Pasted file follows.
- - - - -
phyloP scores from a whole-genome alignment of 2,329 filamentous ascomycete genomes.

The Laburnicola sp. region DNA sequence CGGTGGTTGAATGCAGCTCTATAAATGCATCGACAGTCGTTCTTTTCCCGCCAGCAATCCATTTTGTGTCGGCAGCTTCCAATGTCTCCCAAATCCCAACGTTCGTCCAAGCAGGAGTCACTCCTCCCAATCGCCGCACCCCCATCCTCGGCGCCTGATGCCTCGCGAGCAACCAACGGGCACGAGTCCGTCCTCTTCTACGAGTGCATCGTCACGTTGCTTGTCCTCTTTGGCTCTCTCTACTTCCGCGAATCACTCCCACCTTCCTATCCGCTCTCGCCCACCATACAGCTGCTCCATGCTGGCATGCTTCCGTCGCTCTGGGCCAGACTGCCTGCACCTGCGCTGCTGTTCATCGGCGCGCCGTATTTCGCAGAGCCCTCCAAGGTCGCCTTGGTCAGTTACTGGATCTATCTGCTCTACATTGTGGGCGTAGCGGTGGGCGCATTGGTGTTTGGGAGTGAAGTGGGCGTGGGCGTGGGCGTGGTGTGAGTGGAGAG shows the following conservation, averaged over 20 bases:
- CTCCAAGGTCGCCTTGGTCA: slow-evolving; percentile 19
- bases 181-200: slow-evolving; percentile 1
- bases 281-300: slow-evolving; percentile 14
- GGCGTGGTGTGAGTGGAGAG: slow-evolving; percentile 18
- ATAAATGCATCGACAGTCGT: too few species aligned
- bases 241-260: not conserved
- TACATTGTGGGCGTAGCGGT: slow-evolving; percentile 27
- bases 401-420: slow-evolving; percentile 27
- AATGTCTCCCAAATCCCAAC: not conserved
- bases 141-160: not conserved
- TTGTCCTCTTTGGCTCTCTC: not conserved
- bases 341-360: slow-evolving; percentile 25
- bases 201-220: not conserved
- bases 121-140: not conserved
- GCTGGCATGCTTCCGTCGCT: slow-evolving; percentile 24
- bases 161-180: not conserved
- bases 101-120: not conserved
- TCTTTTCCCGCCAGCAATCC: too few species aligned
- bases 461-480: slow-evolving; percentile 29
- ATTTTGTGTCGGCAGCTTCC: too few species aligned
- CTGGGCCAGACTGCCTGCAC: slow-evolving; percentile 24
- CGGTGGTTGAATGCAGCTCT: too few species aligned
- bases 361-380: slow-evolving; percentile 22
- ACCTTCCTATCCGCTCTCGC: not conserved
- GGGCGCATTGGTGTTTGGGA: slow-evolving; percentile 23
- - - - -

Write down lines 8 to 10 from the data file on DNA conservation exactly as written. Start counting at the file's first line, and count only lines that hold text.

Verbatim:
- bases 241-260: not conserved
- TACATTGTGGGCGTAGCGGT: slow-evolving; percentile 27
- bases 401-420: slow-evolving; percentile 27